Interviewing Gov. Terry Branstad (R-Iowa), O'Brien mentioned his state's low unemployment rate and asked "Do you think that the governors get the credit for that or shouldn't President Obama get the credit for that?" She phrased the question as though Obama should not only receive some, but the whole of the credit for the state's low unemployment. [Video below the break. Audio here.]
Former CBS news anchor Dan Rather, who resigned in disgrace from the network in 2005, loves HBO's liberal show The Newsroom and told CNN's Piers Morgan on Thursday that it is ultimately about "the battle for...the soul of news itself."
"The Newsroom, which is on HBO, is terrific," gushed Rather. "[I]t's a story of the battle for the soul of a big-time big network anchorman, the soul of his newscast, and on a broader scale, the soul of news itself." [Video coming soon. Audio here.]
CNN's Soledad O'Brien flirted with the absurd theory that Mitt Romney intended to be booed by the NAACP, asking on Thursday's Starting Point if it was part of his "strategy."
After playing a clip of House Minority Leader Pelosi saying Romney getting booed was a "calculated move" on his part, O'Brien noted Romney expected to be booed and asked "Is there some kind of strategy in this presentation to the NAACP?" [Video below the break. Audio here.]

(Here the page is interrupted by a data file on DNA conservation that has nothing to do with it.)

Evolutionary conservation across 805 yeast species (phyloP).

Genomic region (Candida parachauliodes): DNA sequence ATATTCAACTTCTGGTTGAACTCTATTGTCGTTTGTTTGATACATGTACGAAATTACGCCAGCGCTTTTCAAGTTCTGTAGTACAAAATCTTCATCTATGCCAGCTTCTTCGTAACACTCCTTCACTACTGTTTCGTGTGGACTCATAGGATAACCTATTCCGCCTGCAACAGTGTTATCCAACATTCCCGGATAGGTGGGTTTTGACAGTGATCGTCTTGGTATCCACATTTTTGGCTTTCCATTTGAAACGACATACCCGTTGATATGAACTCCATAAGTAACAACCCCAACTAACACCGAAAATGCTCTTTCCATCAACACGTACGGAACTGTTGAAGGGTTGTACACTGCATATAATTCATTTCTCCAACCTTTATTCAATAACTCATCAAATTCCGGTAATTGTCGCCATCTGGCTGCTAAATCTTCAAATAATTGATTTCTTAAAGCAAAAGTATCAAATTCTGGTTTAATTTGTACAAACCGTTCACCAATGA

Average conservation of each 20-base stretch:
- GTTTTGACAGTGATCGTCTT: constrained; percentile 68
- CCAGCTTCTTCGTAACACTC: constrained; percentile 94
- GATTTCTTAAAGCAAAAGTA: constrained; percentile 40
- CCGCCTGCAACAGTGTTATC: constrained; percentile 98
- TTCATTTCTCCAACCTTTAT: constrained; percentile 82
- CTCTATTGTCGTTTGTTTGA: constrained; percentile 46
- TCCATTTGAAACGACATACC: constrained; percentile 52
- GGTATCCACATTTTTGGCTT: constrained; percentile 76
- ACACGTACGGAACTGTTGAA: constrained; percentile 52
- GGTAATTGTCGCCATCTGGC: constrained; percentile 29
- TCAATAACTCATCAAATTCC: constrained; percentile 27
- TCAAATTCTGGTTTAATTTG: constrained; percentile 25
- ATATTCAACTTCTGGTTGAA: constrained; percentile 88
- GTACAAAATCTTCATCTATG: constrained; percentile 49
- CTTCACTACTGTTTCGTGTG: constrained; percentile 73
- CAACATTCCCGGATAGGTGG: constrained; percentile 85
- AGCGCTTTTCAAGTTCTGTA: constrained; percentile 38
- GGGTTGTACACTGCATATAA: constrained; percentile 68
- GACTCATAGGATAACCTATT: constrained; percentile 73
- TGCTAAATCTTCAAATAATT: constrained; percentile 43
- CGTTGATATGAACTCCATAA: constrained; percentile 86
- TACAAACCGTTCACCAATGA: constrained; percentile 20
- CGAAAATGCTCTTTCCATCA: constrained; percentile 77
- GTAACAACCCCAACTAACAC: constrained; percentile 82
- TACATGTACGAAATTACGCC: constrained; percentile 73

CNN's Jim Acosta bragged that his network does not call the Affordable Care Act "ObamaCare," a term he said Republicans prefer. However, CNN has repeatedly referred to the law as "ObamaCare" in its reporting.
"He [Romney] used the term 'ObamaCare,' which by the way, that's fine in Republican circles, but there are a lot of Democrats who sort of bristle at using the term 'ObamaCare'," Acosta explained on Wednesday after Mitt Romney used the term when addressing the Democratic-friendly NAACP. "We at CNN use the term 'the President's health care law,' at least in our news reporting," Acosta boasted. [Video below the break. Audio here.]